The original iPhone, iPhone 3G, and first two generations of iPod touch used processors supporting the armv6 instruction set. However, with the iPhone 3GS, Apple moved to the more modern, but backwards compatible, armv7 instruction set, and the iPhone 5 includes armv7s. To support older devices while taking advantage of the capabilities of the newer processors, iOS supports fat binaries, which are multiple executables, each for a separate instruction set, combined into one.
But with the latest release of Xcode (as I write this, version 4.5), Apple removed support for building armv6 components, essentially forcing developers to drop support for iOS releases up through iOS 4.2.1, the last supported version on the armv6 devices. I like supporting older devices for a long time, though, so dropping support for anything before iOS 4.3 so soon isn’t what I would want. Luckily, however, with a minimal amount of hacking, you can convince Xcode 4.5 to build your code for armv6and for iOS 4.2.1 and below — as long as it doesn’t build against the iOS 6 SDK.
Here’s how to do it:
Find a copy of an older version of Xcode. If you’re a member of the iOS Developer Program, this is easy: just download Xcode 4.4.1 from the developer download site. If you’re not, Google is your friend.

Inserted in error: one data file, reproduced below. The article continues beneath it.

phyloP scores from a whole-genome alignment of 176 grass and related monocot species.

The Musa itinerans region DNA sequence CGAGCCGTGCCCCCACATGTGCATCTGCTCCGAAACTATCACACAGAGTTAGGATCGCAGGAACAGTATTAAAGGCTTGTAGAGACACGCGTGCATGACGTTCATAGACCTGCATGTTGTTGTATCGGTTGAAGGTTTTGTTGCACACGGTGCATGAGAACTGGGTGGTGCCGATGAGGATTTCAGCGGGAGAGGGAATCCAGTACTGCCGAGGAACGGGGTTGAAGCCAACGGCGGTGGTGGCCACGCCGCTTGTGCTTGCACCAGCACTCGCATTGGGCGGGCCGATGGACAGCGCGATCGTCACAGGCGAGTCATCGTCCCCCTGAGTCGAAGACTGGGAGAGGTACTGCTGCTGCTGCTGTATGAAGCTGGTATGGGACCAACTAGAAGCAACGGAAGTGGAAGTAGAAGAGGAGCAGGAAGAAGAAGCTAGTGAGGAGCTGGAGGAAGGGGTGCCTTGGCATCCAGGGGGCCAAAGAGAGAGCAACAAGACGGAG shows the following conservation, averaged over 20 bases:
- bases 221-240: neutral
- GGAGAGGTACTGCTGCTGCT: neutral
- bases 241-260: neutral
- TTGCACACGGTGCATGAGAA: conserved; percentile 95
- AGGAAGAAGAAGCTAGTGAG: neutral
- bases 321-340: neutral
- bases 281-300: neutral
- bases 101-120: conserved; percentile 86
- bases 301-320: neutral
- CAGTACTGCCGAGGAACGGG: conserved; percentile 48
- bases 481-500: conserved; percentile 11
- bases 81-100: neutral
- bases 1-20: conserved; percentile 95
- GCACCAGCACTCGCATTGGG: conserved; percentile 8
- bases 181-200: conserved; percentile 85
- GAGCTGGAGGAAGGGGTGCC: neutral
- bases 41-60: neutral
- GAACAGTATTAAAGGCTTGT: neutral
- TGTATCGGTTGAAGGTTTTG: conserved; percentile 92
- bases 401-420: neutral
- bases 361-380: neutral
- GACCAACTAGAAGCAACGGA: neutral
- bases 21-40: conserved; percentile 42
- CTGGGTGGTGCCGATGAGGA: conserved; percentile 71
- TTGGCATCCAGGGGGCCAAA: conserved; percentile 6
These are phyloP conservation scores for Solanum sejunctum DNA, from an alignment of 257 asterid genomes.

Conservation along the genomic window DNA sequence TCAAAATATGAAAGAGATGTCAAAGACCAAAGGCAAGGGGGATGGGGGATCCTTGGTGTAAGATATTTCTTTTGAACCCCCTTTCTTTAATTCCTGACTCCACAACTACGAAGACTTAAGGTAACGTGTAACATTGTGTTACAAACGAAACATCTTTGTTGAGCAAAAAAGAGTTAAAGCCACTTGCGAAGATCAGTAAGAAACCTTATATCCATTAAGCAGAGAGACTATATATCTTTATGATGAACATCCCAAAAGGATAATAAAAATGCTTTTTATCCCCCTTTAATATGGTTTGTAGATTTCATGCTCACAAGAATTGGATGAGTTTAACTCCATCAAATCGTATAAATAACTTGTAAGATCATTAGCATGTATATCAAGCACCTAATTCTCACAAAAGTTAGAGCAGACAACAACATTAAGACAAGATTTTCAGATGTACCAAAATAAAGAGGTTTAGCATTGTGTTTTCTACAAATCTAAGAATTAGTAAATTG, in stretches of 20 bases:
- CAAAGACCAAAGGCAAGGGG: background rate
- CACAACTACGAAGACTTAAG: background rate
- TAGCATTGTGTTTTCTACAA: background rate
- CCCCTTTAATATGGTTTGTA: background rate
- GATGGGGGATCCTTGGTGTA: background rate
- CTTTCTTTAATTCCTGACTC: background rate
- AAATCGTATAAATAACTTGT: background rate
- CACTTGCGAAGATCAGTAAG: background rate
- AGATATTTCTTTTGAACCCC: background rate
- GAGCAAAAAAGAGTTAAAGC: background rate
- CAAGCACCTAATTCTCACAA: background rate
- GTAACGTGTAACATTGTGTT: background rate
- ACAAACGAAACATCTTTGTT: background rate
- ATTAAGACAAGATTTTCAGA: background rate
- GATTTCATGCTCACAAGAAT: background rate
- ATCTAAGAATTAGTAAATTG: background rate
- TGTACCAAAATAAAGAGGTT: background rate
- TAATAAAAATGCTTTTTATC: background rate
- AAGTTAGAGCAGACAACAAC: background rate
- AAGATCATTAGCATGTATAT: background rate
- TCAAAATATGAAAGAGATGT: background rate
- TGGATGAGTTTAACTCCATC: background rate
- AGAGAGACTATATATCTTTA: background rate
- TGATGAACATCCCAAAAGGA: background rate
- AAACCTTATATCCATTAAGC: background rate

Extract the iOS 5.1 SDK from the older version of Xcode: open up Xcode.app’s contents, and copy out theContents/Developer/Platforms/iPhoneOS.platform/Developer/SDKs/iPhoneOS5.1.sdk/directory.
Add the SDK to Xcode 4.5. This is the reverse of the above: you’re just adding that SDK next to the existing iPhoneOS6.0.sdk that comes with Xcode 4.5. If you use Finder’s “Go to folder” command, you again wantContents/Developer/Platforms/iPhoneOS.platform/Developer/SDKs/.
Open your project in Xcode, and view its properties. If you look under “Build Settings”, there is now a new option under “Base SDK”: iOS 5.0. Choose that.
Still under “Build Settings”, find the “Valid Architectures” row. Since we are building with the iOS 5.1 SDK, we won’t be able to build for armv7s (iOS 5.1 was before the iPhone 5 was announced), but we can build for armv6, so edit it and swap armv7s for armv6.
Now, you’ll be building for armv6, but your apps still won’t run on any armv6devices, since the deployment target is still something at or above iOS 4.3 — which no armv6 devices can run. Under “Info”, change that to whatever target you want, from iOS 3.0 or later. You won’t find that version in the drop down, though, so you’ll need to type it in manually.
And that’s all there is to it. It’s not perfect: you can’t use the iOS 6 SDK when using this trick, and you can’t build for armv7s. And you might need to re-add the iOS 5.1 SDK after you update Xcode through the App Store. But you can use one set of developer tools to build both iOS 6 apps and older ones, which is likely enough if you’re bothering to support the iPhone 3G in the first place.